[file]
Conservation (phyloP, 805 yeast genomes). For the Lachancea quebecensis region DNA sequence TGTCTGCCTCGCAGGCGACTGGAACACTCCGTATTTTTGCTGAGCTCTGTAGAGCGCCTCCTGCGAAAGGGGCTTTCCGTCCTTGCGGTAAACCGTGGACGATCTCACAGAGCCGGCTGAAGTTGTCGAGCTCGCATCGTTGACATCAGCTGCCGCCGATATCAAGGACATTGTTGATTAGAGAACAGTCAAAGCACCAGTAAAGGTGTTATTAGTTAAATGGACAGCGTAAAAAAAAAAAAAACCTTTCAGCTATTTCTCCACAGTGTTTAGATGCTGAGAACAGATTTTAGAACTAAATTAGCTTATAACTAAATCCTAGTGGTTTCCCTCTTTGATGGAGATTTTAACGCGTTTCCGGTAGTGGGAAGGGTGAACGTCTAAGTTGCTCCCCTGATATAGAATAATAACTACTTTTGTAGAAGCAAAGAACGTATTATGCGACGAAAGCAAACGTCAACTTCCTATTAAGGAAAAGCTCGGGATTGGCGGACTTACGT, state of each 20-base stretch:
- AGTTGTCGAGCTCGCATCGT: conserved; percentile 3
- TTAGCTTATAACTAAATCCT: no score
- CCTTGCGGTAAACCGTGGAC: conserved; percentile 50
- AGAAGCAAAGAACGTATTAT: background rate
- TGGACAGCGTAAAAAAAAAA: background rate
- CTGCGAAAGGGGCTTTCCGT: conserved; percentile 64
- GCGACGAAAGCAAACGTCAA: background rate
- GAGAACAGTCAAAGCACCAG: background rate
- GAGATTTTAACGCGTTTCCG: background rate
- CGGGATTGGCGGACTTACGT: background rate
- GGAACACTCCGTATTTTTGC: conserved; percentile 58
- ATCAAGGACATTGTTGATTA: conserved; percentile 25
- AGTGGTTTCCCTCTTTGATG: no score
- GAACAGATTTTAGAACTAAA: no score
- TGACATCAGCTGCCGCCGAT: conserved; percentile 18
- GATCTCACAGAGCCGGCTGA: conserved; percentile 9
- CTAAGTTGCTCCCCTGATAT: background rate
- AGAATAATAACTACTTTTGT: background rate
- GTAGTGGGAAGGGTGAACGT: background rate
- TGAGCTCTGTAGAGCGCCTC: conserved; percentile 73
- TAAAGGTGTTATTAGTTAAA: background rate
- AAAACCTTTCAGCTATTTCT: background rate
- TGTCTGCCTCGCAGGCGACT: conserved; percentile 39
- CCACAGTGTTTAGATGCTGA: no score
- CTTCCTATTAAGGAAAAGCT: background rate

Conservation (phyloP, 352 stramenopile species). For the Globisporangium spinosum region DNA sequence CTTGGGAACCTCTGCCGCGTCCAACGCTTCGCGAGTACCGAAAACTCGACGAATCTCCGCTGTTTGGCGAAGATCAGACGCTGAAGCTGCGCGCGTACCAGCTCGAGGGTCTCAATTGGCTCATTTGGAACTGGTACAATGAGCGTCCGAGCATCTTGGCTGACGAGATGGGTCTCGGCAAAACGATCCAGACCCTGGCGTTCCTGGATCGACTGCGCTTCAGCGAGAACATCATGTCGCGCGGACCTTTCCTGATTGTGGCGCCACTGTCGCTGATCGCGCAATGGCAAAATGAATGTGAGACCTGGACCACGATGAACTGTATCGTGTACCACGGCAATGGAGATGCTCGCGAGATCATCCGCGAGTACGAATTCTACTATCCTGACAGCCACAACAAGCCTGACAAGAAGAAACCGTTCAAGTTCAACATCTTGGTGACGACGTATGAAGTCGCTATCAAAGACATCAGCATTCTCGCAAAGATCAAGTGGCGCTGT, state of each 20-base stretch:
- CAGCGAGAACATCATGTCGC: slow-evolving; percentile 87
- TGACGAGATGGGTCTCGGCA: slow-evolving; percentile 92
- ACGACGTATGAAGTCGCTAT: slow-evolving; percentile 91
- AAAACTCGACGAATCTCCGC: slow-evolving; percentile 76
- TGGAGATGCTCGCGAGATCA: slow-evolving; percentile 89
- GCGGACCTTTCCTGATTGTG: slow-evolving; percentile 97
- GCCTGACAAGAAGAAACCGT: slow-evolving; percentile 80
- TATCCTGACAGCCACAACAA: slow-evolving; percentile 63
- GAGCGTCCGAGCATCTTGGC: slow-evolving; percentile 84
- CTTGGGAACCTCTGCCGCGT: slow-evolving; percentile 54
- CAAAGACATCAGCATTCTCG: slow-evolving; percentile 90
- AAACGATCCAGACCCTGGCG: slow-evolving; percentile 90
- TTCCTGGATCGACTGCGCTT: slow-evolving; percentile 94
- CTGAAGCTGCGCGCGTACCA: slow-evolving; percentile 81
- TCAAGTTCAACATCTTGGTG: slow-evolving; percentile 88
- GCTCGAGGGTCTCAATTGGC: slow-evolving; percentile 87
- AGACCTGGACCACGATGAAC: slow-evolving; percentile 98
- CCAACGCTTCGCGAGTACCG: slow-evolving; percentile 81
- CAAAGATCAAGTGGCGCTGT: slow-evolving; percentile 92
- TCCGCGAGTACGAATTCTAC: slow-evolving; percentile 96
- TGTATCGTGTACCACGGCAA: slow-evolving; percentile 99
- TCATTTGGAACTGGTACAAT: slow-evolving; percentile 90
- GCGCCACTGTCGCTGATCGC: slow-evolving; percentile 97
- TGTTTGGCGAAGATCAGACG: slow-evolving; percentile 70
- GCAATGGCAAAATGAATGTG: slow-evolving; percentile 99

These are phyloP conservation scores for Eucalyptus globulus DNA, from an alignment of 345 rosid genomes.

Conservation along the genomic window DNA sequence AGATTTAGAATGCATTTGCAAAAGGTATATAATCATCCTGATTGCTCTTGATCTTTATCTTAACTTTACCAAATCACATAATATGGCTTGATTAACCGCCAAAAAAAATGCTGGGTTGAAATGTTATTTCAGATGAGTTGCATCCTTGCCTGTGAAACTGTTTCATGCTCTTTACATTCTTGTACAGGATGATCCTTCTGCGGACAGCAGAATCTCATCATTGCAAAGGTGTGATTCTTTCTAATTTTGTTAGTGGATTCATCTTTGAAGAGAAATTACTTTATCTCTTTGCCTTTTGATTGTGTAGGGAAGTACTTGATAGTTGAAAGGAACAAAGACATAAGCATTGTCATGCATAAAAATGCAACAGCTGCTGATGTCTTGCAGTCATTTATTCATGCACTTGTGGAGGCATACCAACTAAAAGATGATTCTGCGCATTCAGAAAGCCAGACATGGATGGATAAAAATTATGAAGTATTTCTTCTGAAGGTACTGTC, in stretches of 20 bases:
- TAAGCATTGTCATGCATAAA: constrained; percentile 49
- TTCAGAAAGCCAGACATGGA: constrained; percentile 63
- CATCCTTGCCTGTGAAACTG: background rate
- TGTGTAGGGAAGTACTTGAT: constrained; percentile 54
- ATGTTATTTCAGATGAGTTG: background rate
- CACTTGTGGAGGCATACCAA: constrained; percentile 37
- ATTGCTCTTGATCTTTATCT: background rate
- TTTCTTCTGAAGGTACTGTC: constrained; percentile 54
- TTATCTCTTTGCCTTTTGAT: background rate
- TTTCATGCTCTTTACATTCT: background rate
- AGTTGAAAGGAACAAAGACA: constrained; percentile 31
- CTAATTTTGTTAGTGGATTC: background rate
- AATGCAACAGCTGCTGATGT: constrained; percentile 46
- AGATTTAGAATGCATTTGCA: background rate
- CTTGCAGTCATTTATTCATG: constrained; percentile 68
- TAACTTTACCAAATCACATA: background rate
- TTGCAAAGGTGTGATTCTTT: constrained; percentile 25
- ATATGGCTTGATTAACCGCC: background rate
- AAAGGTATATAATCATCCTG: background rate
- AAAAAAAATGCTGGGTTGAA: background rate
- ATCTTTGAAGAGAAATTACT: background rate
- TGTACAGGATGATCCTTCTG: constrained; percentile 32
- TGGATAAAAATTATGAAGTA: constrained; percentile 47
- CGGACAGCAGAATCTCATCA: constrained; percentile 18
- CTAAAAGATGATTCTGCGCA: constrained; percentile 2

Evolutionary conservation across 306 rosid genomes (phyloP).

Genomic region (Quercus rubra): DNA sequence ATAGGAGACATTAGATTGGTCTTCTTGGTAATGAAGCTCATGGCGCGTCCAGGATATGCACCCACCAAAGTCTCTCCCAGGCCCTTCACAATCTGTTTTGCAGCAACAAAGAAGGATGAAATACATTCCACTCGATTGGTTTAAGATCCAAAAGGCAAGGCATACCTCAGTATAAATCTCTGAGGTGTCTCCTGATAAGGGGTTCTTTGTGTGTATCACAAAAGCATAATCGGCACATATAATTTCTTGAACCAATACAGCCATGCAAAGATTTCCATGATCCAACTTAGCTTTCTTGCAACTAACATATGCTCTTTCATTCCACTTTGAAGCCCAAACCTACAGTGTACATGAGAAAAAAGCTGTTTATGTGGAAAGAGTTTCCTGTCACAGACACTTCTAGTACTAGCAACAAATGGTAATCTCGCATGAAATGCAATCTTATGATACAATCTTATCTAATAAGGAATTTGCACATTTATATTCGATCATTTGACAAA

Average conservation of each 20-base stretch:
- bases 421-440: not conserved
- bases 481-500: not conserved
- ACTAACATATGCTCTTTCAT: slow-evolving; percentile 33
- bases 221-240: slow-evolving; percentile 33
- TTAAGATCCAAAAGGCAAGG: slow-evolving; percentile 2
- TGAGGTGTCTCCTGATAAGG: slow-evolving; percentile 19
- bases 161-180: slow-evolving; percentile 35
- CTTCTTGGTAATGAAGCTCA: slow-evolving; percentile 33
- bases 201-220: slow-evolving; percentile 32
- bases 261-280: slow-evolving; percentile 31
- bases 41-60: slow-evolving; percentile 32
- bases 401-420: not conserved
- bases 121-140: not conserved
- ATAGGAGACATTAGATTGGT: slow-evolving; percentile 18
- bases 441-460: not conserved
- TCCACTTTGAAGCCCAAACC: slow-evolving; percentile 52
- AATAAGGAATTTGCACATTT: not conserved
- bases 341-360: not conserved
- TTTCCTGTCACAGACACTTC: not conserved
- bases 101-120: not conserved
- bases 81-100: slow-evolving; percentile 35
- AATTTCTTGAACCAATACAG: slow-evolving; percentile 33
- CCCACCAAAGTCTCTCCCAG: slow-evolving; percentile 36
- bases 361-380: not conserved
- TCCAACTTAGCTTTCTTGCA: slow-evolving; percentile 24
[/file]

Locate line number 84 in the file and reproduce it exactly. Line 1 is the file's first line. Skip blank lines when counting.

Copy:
- bases 481-500: not conserved